Avid Media Composer‘s ScriptSync feature knocked our socks off. It gave us a glimmer of hope that digital video editing still has room for improvement. ScriptSync is just the innovation to give the world of video editing professionals a tremendous breakthrough in efficiency. The magic involved with this feature lies in the software’s ability to automatically match the audio from your video with the text of your script. The automation of this process can nearly take an editor from importing media to having a rough cut with a few clicks. Now that’s a great innovation.

Honorable Mention – Innovative Product
Apple Final Cut Studio 2: ProRes 422 ($1,299)

The Apple ProRes 422 codec opens the door for the semi-pro editor who wants to edit high-quality HD sources without the expensive video decks and high-end storage devices. We also found it useful for the HDV audience trying to gain a little more quality out of their source footage. While it’s not an end-all be-all codec, its ability to keep video file sizes down to manageable levels while preserving the quality is a well-needed innovation that will hopefully be builtupon in the future.

Best Lighting Instrument
Chimera 8005 Video Pro Plus ($723)

The Chimera 8005 Video Pro Plus is a high-quality soft-box kit that can be easily added to your existing lighting setup. The light proved to be one of the best in terms of the quality of light that it throws onto your scene. The resulting effect was a soft, even light that had enough intensity to work nicely with a spot or other lights for a variety of setups. This kit comes complete with a sturdy stand and an egg crate grid for extra control over the light.


Best Tripod
Manfrotto 501HDV Tripod System (with 351MVB2 legs, $457)

The Manfrotto 510HDV tripod head and 351MB2 legs are a stable and durable system capable of handling a variety of camcorders. This tripod head is ideal for mid-sized prosumer camcorders, which are typically HDV camcorders, hence its name. Its fluid movements and variable drag make it a real joy to shoot with in the field and in the studio. Bundled with a sturdy set of legs, this system can hold a decent amount of weight. The 501HDV’s new counterbalance mechanism on the head of the tripod impressed us with its easy on/off lever. Overall, this system is a continuation of great craftsmanship that we’ve grown to love and depend on in demanding shooting situations.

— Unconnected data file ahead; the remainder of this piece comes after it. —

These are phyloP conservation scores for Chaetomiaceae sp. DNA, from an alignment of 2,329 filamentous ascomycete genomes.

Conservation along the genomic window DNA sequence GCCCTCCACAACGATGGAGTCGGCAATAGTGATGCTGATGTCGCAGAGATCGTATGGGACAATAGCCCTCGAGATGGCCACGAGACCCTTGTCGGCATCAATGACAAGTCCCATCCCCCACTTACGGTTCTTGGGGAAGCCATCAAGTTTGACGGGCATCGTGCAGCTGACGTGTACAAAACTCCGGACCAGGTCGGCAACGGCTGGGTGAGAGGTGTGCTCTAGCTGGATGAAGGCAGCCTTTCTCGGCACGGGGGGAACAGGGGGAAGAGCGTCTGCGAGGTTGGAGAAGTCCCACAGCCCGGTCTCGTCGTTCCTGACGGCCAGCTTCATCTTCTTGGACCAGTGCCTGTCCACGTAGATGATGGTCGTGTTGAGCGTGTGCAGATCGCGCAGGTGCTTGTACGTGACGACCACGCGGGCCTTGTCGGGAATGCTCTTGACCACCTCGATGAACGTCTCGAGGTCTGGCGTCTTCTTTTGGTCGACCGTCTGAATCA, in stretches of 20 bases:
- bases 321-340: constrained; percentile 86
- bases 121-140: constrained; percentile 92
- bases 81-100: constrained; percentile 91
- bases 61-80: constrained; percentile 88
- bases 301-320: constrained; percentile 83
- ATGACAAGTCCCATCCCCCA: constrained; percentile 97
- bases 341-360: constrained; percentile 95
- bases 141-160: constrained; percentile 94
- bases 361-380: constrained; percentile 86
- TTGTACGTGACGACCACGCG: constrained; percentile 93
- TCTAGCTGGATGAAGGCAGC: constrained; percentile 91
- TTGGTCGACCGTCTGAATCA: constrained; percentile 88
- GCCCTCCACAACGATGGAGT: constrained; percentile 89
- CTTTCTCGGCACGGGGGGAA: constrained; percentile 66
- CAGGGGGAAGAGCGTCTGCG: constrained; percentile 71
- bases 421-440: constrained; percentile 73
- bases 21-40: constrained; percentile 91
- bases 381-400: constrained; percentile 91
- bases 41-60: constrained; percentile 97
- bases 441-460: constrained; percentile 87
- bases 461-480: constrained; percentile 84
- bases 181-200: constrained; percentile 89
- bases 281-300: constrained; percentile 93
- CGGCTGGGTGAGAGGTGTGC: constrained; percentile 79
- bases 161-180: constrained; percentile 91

Best Portable Audio Recorder
Roland R-4 Pro ($2,395)

The Roland R-4 Pro is a ready-to-go system that is simple to use and yet preserves the highest-quality settings and controls for professional use. It’s a well-built, portable audio recorder that rivals competition priced well above the R-4 Pro. In the field, the R-4 has a robust set of features, including time code record/send. In the studio, the recorder can easily be connected to your digital audio workstation, making it a quick and easy way to store and transfer digital audio. For shooters out in the field or studio, the R-4 Pro can help preserve the highest-quality audio capture with the freedom of not needing to use your camcorder as the source.

Best Wireless Microphone System
Azden 320ULX ($1075)

The Azden 320ULX dual-channel wireless microphone system gives shooters the most bang for their buck. The 320ULX system can easily be integrated into prosumer-level applications and quickly enhance audio production for your next video. We were impressed with the flexibility of the unit, including a slightly different setup from Azden that has two bodypacks. The dual-channel receiver is fairly small and can be easily managed in the field. The Azden 320ULX’s performance is excellent and can deliver great-sounding audio without killing your entire budget. That’s something we can all appreciate.

Best Introductory Editing Software
Adobe Premiere Elements 4.0 ($100)

Adobe Premiere Elements 4.0 has refined its already stellar performance from early versions, making this latest update a clean and simple editing interface for beginners. There are even enough features and controls underneath it all to give you intermediate users nearly everything you’d want. Its ability to interface directly with YouTube makes it a fun application for the videographers who enjoy sharing their work. We are also very impressed with its new tagging feature, allowing you to sort clips intelligently and search for them more easily. Bundle this with Adobe Photoshop Elements 6.0, and you’ve got yourself an easy-to-use post-production studio for every aspect of life worth recording.

Best Video Editing Software
Sony Vegas Pro 8 ($700)